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30. Mr. John Smith: To ask the Secretary of State for Health how much the central recovery unit recovered from NHS trust accident and emergency hospitals in respect of road traffic accidents in (a) 1998-99 and (b) 1999-2000. 
Mr. Hutton: In 1998-99, National Health Service trusts had responsibility for collecting charges for hospital treatment following road traffic accidents under the provisions of sections 157 and 158 of the Road Traffic Act 1988. NHS trusts in England collected a total of £19.6 million in that year. The system changed with the introduction of the Road Traffic (NHS Charges) Act 1999 which came into effect on 5 April 1999 and there is now a new centralised recovery system which is undertaken by the Compensation Recovery Unit (CRU). The CRU recovered £26.6 million for NHS trusts in England in 1999-2000. However this sum does not represent total income to the NHS in that year. This is because income would have been received directly by trusts in the first part of the year as a carry-over from the old arrangements. We are unable to calculate the amounts carried over from the old system as this information is not collected centrally. The total amount collected for the first half of 2000-01 in England is £30.3 million.
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Mr. Denham: In Gloucestershire Health Authority beta interferon is prescribed to patients with relapsing/ remitting multiple sclerosis who fulfil the clinical criteria of the guidelines of the Association of British Neurologists. The health authority has provided additional funding of £300,000 a year to meet the costs of this treatment. This policy will be reviewed following the publication of guidance by the National Institute of Clinical Excellence.
Mr. Hutton: Discrimination on the grounds of age within the National Health Service is totally unacceptable. The NHS Plan made it clear that we will challenge and remove any practices which discriminate against older people. The National Service Framework for Older People, which will set new national standards for the NHS and social care will be published later this year and introduced from April 2001. The new national standards will ensure that ageism is not tolerated in the NHS.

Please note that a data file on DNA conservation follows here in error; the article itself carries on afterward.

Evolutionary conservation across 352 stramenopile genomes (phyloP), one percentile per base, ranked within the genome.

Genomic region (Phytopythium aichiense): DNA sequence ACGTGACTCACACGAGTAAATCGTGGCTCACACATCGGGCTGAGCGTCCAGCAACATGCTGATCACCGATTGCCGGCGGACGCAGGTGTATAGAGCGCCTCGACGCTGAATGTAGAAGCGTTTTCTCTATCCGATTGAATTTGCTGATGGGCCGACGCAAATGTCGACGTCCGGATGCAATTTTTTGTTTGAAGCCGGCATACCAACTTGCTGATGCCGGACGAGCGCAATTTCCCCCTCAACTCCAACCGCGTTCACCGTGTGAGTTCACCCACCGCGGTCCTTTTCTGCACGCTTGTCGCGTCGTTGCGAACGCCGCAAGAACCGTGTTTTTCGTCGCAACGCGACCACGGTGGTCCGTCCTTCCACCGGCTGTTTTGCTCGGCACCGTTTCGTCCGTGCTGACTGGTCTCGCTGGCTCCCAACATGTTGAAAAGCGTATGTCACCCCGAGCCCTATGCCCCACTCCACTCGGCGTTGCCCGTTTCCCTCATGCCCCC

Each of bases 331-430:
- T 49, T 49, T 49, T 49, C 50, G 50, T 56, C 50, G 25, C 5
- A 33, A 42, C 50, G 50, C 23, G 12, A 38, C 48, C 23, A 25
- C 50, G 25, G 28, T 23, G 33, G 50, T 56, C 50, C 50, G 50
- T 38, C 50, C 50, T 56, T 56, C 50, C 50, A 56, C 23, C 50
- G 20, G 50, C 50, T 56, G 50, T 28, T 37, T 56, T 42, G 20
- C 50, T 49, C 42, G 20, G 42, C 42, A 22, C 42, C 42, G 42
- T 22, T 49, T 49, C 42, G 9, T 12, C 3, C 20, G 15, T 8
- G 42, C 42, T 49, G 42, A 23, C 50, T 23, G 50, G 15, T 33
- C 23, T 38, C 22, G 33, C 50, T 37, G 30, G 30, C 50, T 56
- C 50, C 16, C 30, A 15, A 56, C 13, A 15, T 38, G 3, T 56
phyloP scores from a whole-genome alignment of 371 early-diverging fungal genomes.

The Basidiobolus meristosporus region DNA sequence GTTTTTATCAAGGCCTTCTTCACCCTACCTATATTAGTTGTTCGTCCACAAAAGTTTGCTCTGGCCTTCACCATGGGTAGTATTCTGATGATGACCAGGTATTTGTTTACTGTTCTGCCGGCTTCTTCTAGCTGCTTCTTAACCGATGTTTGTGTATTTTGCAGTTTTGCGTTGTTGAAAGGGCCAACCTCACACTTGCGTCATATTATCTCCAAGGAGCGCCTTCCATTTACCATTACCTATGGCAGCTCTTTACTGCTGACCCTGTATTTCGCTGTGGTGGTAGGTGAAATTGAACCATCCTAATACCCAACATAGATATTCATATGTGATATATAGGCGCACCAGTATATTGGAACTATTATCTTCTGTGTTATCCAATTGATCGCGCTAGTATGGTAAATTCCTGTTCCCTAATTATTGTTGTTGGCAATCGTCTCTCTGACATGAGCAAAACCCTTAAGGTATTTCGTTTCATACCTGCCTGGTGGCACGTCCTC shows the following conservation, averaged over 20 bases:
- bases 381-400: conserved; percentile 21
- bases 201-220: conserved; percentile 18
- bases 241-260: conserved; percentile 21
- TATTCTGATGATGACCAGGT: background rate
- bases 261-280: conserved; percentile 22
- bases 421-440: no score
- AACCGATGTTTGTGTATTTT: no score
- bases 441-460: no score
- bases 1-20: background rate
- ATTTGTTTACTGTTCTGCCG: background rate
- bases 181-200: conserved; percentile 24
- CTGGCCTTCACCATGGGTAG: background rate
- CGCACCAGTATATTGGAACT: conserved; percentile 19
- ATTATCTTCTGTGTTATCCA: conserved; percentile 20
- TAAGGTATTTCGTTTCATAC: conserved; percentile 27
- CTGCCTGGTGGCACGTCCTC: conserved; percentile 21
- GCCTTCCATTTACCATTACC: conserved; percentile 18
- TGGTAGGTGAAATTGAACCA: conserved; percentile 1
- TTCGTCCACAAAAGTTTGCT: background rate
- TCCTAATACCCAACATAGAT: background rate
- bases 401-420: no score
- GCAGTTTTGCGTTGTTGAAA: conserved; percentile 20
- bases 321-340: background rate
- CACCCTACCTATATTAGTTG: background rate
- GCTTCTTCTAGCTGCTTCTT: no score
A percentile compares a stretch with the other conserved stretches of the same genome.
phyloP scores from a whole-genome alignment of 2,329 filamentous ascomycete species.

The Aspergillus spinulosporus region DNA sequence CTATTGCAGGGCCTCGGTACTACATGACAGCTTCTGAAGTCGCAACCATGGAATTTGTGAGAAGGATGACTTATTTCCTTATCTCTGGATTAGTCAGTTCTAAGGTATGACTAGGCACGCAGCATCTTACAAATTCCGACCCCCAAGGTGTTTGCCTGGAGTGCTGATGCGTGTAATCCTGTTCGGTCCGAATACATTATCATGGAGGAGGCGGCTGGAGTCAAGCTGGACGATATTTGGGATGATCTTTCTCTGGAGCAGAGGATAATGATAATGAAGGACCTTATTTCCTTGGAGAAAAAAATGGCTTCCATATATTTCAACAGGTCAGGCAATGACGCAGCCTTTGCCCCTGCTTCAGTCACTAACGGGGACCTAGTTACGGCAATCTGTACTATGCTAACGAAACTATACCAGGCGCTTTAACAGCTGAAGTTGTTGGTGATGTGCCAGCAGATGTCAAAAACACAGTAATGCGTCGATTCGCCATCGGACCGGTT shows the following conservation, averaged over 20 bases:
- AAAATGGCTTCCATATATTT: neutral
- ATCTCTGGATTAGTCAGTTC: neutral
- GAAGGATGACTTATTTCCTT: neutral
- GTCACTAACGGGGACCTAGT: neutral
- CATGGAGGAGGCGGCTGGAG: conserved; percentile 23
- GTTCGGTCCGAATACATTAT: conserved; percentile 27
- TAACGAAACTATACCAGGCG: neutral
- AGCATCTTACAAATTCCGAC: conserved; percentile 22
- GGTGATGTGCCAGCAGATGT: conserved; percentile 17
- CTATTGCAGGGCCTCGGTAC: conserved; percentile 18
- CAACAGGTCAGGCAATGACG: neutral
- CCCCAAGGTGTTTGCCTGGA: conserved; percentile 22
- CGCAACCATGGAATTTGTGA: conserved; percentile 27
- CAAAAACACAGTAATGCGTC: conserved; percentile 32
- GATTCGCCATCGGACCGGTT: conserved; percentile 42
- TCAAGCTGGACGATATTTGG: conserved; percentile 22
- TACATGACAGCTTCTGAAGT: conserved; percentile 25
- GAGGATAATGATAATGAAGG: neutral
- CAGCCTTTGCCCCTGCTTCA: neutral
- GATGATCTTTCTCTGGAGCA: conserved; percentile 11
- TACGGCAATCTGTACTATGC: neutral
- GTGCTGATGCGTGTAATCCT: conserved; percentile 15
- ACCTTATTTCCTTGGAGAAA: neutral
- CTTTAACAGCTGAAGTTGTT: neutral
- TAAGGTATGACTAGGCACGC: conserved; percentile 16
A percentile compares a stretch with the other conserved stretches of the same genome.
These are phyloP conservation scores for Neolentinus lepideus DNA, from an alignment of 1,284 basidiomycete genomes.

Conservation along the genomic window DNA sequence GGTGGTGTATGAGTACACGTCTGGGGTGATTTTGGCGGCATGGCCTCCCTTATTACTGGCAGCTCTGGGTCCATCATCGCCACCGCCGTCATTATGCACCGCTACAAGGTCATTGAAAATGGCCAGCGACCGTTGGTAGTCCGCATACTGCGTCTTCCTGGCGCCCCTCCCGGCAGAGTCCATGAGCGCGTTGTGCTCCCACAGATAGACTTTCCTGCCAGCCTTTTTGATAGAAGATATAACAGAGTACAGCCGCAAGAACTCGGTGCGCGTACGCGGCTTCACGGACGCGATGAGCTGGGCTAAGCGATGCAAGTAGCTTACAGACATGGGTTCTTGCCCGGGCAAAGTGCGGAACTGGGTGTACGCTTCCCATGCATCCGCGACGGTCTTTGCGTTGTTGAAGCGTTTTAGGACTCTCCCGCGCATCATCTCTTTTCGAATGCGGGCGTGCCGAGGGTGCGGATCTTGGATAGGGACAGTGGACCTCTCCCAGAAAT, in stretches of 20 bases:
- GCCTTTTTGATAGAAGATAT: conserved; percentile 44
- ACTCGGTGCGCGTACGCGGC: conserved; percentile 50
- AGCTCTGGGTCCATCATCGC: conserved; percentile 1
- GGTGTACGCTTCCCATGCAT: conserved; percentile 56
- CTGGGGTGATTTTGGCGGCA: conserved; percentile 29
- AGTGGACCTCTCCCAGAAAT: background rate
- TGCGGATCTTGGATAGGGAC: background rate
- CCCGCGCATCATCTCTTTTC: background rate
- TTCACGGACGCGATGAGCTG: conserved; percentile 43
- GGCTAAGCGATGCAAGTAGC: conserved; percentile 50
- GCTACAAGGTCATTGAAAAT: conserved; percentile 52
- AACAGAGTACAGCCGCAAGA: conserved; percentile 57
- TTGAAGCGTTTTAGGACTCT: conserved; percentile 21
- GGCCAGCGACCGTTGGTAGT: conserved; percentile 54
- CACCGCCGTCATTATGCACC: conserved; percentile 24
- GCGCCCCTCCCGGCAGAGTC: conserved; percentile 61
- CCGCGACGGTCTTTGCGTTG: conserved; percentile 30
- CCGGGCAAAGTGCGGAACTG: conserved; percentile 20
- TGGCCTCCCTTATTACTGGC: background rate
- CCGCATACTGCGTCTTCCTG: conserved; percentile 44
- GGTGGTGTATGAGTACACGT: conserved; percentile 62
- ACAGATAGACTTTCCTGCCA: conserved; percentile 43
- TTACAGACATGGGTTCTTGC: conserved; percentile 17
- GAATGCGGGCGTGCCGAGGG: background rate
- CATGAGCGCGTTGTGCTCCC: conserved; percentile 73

Ms Stuart: Independent healthcare is currently regulated under the Registered Homes Act 1984. We recognise the deficiencies with the present system and that it has not kept pace with the developments in independent healthcare over the past two decades. The Government are therefore putting in place a new modern regulatory framework for the independent healthcare sector, through the Care Standards Act 2000. One of the main elements of the Act is to establish a new independent body, the National Care Standards Commission, which will regulate independent hospitals to proper modern standards. The Act will put in place a regulatory system that will ensure the delivery of quality services, proper accountability by the provider, and flexibility to allow the regulatory framework to respond to developments in the healthcare field.
To ensure consistency and quality of service provision the Commission will inspect against national minimum standards for each of the services to be regulated, ensuring that patients can have confidence in the quality and safety of the services that they receive. Work is currently progressing on the development of the national minimum standards in consultation with patients, providers, inspectors, healthcare professionals and specialists. Once the standards are developed they will be the subject of a full public consultation in April 2001.